Once the bed was next to the operating table, they began to unhook everything from her bed. All the drip lines, IV fluids, catheter, fluid bags from the chest tubes, etc, etc, etc. Then, about 4 of them lifted her simultaneously onto the operating table. The prep part of making sure she is stable and all the machines are hooked up again in the radiology room was about a 45 minute procedure.

We followed her down to radiology because they had consent forms for me to sign. Then the doctor (radiologist) came over to talk to me and explain the procedure. Although he was trying his best to be comforting, he was honest and frank: they have only done this type of procedure a few times. It is not common. Then, he went through the laundry list of side effects and risks of going through the superior vena cava vein. He spoke about all the negative things that can happen to Ella.

The art work from this morning helped me to visualize. There were about 10 medical staff in this room with Ella, prepping and stabilizing her. But ultimately, He is with her.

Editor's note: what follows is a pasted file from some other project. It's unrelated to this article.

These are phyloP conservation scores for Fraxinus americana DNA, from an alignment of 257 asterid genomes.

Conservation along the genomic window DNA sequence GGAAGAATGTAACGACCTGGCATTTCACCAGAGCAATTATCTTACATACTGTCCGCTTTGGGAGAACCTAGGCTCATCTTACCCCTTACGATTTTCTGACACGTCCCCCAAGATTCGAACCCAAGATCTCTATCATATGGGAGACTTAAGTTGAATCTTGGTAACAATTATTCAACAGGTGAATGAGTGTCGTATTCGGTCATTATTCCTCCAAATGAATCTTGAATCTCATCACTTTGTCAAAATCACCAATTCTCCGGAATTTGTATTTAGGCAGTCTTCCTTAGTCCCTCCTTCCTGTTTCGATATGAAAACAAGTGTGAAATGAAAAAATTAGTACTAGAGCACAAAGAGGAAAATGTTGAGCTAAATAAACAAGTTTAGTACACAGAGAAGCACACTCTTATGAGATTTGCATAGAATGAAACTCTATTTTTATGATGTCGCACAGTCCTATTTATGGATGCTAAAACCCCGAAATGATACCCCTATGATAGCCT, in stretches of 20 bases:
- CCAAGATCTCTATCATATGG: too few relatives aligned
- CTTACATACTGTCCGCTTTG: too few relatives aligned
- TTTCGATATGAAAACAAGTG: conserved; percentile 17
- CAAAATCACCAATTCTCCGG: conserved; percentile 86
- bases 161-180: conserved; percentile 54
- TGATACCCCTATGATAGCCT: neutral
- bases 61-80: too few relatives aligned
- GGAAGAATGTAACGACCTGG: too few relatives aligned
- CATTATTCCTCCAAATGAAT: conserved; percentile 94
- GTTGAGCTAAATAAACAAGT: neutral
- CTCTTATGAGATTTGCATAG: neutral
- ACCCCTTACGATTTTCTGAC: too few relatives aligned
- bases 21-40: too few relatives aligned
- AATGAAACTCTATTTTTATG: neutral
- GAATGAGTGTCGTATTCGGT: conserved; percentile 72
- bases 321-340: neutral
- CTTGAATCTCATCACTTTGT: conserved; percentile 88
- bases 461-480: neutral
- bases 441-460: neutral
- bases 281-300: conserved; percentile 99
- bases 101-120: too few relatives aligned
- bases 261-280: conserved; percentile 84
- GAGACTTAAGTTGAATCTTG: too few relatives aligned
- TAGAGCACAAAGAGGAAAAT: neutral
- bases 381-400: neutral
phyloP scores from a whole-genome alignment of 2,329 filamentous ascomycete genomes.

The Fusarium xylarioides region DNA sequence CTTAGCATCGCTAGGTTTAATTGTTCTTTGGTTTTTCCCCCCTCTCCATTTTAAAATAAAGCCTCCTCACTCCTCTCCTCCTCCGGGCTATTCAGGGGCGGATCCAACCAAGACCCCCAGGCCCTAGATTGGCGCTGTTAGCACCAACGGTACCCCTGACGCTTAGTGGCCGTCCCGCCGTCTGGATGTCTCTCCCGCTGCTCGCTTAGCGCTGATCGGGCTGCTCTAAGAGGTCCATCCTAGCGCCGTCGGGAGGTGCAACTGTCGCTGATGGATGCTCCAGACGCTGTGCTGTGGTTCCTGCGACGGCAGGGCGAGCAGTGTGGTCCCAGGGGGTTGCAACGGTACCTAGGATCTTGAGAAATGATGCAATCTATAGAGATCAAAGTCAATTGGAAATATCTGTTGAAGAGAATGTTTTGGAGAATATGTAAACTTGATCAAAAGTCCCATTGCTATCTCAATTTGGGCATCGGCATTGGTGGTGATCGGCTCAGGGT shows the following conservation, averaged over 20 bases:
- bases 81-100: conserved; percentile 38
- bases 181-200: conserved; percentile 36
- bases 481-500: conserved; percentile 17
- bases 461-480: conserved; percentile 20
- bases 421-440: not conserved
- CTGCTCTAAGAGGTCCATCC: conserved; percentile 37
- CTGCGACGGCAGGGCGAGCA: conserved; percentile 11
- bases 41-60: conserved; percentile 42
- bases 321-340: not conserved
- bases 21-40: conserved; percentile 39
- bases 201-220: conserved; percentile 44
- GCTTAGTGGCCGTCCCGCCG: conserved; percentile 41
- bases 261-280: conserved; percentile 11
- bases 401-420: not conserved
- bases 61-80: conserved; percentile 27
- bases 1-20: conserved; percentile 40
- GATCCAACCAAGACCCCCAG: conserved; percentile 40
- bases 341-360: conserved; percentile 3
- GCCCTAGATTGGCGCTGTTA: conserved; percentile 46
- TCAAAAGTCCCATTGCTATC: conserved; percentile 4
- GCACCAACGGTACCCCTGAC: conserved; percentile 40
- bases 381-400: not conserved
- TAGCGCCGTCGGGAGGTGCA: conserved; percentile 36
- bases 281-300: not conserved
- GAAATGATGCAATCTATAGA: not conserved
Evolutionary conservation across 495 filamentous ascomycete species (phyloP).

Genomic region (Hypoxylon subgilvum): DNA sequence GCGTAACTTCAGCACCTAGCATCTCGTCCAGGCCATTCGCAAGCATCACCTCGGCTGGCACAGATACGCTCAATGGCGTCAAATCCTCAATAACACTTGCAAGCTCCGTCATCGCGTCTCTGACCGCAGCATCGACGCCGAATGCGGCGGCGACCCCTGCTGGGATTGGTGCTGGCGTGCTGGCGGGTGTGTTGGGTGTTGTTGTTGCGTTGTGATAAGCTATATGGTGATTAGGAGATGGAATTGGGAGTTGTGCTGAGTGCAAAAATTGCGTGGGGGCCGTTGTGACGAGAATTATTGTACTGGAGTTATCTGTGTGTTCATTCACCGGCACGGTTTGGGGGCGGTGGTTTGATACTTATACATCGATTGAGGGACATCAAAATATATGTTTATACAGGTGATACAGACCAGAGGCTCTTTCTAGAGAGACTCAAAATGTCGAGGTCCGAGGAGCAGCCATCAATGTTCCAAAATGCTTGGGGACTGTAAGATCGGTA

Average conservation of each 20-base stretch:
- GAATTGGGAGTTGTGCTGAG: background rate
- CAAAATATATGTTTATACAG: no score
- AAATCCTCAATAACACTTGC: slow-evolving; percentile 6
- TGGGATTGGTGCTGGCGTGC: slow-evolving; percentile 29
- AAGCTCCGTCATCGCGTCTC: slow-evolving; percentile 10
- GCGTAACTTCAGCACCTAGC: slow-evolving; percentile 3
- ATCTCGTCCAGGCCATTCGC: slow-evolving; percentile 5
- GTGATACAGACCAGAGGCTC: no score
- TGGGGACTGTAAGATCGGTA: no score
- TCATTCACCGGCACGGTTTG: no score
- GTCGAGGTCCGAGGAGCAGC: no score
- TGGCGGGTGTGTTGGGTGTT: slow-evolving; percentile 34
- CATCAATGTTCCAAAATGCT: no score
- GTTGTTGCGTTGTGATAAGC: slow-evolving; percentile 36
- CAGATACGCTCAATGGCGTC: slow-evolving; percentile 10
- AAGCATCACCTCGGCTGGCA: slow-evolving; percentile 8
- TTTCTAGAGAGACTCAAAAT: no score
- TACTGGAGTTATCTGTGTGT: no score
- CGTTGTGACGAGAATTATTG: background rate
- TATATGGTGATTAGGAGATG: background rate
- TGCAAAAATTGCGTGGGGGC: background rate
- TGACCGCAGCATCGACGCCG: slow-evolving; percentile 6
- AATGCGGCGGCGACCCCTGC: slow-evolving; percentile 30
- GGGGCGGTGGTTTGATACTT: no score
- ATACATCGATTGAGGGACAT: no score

I’ll be honest – – it was a roller coaster morning. We had such a good time interacting with her this morning. Then to see the paralytic medicine take effect (she almost doesn’t look alive), to the drama of moving her and having the ventilator go out, to the radiologist giving me the laundry list of everything that can possibly go wrong with my baby girl and sharing that this is not a common procedure that they have a lot of experience with…man!

As a heads up, it will likely be 4 hours or so before we have any updated information. Thanks everyone for your prayers.

Lord, I know you are in control. Give me Your strength today. Everything that happens is something that you ordain. All of it is for Your glory and Your purposes. Please protect and hold our baby girl in your arms. Thank you for the blessing of Ella Renae.